Andy Shauf - Norm (Anti)

Andy Shauf – Norm (Anti)

Imagine you are sitting in a local café on a Sunday afternoon. Among the sounds of newspaper pages turning and the chime of cutlery is some breezy and calm singer-songwriter-style folk coming out of the speakers of the café’s radio. Soft strokes of acoustic guitar, accompanied by pretty piano, sparkling synthesizer and an atmosphere of dinner jazz. This trustworthy would-take-home-to-your-parents male voice that you are proudly convinced sounds like Paul Simon guides you through the songs about love. You think it would be good pleasant background music for the mundane activities that you have persistently procrastinated over for the weekend, so you Shazam it for later listening. Then you discover the music’s lyrics about love are not as harmless or orthodox as you thought. On the surface and to the casual listener Canadian musician Andy Shauf’s masterfully deceitful eighth album Norm is, well, to borrow from the album title, normal.  

However, like the David Lynch film Mulholland Drive – of which Shauf is inspired by, lurking deep within its kind aura is a sinister true-crime-inspired fictional story. A tragic tale of misunderstanding the meaning of love and coincidence and how an unnamed victim pays the ultimate price for being at the wrong place at the wrong time.  

The story of Norm is told from the perspective of three beings that could be as seen as embodying selfishness:  1) a creepy stalker called Norm, 2) the self-interested ex-boyfriend of the victim and 3) the omnipresent yet half-interested God. Listen to the album chronologically from start to finish because the story has revealing twists and turns, which are helped by the fact that the unifying nature of Shauf’s serene folk makes the album feel like one singular piece of art. The leisurely pace of Norm’s songs also portrays the realistic cautious approach that the stalker may have when tip-toeingly planning an attack over time, as well as the realistic it-could-happen-to-anyone scenario, as opposed to over-dramatical music that usually accompanies a movie thriller. Add to the fact that the victim is never named or given a perspective, as if she is just another forgotten missing person, gone but the daily winds of life continue to breeze.  

The stalker Norm’s increasingly delusional perspective of falling in love is told on ‘Catch Your Eye’, ‘Telephone’ and ‘Halloween Store’. What starts as a perverted fascination with a female stranger, along with hallucinations and misreading circumstances, eventually leads to the creep giving in to his temptations. He hesitantly attempts to get the victim’s attention at the local supermarket on ‘Catch Your Eye’ – Andy Shauf’s shy personality shines through on this – before persistently calling the girl on ‘Telephone’. It’s unclear how much of this is in Norm’s head, as he supposedly states that has phone conversations with her and how he has actually met her at the store, when in reality he is secretly outside of her window observing how “you always looked confused. Then you’d turn and close the binds”. Following on is ‘Halloween Store’, which is the pinnacle moment in Norm’s story, as it tells the moment in which the victim accepts a ride from her stalker and disappears without a trace.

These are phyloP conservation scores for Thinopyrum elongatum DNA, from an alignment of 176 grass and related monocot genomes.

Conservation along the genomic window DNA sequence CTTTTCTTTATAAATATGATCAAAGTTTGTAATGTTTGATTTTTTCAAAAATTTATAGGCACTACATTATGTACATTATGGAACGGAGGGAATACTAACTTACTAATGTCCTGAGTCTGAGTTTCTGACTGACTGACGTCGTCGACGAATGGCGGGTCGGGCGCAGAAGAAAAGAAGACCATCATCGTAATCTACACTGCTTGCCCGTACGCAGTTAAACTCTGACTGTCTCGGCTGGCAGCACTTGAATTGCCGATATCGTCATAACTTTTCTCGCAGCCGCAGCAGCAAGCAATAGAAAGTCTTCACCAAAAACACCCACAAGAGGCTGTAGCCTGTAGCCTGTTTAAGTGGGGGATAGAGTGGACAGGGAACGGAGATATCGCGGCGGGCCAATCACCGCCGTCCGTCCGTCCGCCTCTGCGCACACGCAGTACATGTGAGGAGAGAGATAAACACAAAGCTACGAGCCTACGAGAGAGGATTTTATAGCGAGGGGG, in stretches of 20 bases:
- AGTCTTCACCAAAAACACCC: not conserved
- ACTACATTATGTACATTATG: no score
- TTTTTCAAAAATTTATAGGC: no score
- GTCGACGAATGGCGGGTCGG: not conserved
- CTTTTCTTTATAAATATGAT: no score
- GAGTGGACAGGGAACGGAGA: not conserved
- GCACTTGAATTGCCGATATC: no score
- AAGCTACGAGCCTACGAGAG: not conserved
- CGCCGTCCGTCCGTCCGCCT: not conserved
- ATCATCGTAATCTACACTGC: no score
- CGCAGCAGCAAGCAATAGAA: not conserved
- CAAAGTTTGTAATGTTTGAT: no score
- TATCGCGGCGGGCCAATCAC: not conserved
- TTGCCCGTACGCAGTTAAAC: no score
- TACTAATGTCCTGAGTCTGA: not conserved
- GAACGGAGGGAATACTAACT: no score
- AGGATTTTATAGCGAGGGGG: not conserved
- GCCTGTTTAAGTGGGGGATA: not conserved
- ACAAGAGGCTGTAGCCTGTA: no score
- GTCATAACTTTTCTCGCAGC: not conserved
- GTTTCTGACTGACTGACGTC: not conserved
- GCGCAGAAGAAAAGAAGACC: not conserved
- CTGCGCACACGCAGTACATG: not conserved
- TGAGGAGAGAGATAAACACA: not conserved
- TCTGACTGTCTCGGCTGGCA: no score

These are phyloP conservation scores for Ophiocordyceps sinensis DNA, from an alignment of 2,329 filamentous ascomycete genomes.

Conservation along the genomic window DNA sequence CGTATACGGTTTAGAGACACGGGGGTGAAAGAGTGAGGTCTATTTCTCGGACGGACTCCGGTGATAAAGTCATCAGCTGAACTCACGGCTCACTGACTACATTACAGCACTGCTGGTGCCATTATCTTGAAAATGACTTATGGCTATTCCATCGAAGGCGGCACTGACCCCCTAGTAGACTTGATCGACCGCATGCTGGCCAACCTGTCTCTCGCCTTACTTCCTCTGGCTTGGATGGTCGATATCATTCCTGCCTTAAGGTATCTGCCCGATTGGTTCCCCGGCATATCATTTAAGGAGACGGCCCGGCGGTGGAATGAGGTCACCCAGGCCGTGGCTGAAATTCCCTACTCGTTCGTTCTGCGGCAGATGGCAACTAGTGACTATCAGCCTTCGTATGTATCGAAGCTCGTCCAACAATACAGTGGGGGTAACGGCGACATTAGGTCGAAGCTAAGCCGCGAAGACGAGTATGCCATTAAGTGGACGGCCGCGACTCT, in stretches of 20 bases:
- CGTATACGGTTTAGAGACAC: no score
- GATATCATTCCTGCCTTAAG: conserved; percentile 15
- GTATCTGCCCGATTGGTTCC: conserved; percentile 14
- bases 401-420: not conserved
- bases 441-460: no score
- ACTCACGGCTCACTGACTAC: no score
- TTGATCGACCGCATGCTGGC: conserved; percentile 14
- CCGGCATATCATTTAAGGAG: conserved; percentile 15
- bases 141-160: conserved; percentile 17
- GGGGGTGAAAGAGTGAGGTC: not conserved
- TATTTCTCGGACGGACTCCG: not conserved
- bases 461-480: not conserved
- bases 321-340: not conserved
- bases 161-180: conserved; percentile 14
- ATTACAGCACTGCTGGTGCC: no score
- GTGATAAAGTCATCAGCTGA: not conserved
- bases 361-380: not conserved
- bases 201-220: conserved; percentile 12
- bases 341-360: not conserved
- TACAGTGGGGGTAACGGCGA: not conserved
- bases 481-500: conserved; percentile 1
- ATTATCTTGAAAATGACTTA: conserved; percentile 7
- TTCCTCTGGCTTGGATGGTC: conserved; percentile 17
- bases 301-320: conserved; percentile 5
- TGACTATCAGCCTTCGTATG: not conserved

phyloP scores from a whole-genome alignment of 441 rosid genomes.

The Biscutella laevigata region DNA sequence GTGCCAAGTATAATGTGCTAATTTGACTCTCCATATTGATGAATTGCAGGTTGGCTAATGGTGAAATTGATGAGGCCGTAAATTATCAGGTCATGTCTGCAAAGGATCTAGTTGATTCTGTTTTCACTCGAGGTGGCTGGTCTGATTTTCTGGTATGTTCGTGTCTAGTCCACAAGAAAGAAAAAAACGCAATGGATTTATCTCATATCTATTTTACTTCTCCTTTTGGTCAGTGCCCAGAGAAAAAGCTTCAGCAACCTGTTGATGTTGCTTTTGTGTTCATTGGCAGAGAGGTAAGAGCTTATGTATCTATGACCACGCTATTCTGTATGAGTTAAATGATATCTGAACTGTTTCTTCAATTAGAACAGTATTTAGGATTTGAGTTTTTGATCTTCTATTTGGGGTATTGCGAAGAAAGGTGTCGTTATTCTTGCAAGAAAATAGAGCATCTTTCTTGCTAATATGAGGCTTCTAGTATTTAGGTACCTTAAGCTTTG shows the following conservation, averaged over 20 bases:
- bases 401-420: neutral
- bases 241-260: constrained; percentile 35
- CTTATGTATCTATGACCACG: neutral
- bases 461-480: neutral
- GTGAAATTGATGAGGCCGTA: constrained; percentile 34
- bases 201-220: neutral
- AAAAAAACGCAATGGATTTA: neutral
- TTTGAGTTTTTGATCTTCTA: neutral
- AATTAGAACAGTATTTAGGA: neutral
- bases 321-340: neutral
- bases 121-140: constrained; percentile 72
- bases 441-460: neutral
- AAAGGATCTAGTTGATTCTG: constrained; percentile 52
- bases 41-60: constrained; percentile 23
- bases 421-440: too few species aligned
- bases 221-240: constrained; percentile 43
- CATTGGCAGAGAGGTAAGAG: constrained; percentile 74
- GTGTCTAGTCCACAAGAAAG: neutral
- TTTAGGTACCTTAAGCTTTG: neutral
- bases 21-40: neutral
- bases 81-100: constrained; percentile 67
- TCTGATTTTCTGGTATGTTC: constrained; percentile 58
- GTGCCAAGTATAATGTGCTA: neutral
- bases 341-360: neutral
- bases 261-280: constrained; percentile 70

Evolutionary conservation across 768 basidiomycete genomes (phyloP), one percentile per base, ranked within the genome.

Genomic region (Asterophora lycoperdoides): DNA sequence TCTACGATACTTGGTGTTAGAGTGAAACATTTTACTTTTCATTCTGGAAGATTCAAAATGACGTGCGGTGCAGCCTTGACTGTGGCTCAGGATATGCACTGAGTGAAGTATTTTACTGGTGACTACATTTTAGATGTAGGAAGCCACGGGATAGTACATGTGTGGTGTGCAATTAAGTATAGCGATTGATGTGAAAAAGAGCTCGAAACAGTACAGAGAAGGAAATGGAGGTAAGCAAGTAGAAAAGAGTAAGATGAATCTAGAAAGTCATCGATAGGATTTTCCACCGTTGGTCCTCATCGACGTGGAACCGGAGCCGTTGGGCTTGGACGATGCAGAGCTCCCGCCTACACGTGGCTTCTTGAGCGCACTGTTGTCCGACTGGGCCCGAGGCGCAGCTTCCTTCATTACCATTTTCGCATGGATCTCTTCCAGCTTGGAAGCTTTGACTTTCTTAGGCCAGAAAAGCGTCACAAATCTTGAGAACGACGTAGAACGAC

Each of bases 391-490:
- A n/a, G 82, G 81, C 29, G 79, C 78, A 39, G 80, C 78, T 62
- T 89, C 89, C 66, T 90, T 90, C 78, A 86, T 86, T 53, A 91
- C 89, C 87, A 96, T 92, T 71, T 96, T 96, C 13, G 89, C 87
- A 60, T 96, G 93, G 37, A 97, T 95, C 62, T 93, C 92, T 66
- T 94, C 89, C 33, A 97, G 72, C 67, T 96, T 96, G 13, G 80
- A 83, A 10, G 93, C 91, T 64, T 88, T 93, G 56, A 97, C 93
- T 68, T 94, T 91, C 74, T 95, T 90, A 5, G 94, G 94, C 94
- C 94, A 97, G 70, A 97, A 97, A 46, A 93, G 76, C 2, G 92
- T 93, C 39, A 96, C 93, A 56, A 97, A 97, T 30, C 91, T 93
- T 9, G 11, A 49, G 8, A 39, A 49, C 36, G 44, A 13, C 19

It is also the first time on Andy Shauf’s album in which we are introduced to the victim’s ex-lover, whose decision to play a prank on his girlfriend by towing her car away leads to the stalker having a coincidental opportunity to carry out his plan. His egotistical perspective on love is showcased in the final chapter of the album (‘Sunset’, ‘Daydream Daydreaming’ and ‘Long Throw’) as he wonders why she hasn’t been answering her phone or turning up to their Halloween party. She may be screaming for help somewhere but all he cares about is the possibility of him being the victim of ghosting. “Made me think about that time. When I towed your car just out of view. Then watched you confused. When you came out of the store”. 

As intriguing as the two aforementioned narcissistic humans are, perhaps the most important character in Norm is God himself and how he observes the stalker and how helps and doesn’t help the tragedy from happening. Andy Shauf had a Christian upbringing but rejected the religion in his twenties and this could be a commentary on this. God is obsessed with the idea that humans need to show love to him to gain entry into the pearly gates, as admitted on the opener ‘Wasted On You’, so on ‘You Didn’t See,’ he helps the peeping tom Norm hide behind a tree by obscuring his presence behind dark weather because God believes Norm loves him. Furthermore, he idly watches Norm creep closer to his victim in ‘Paradise Cinema”. When the penny drops off of Norm’s true nature, he tells Norm to stop what he is doing on the title track but only in a vague dream, which in the end is an act that’s in vain.  

Norms climaxes with ‘Don’t Let It Get To You’ and ‘All Of My Love’. Two tracks show the non-plussed care of God, his twisted view of love and how the cyclical nature of the whole incident will happen again. As ‘All Of My Love’ sounds like the album opener, the album could be played in a loop, conceptualizing that there will be other normal-appearing Norms, other selfish ex-partners and other helpless murder victims. And yet the café’s radio could play the album endlessly with listeners none the wiser to the record’s true meaning. 

Andy Shauf – Norm (Anti)

God is in the TV is an online music and culture fanzine founded in Cardiff by the editor Bill Cummings in 2003. GIITTV Bill has developed the site with the aid of a team of sub-editors and writers from across Britain, covering a wide range of music from unsigned and independent artists to major releases.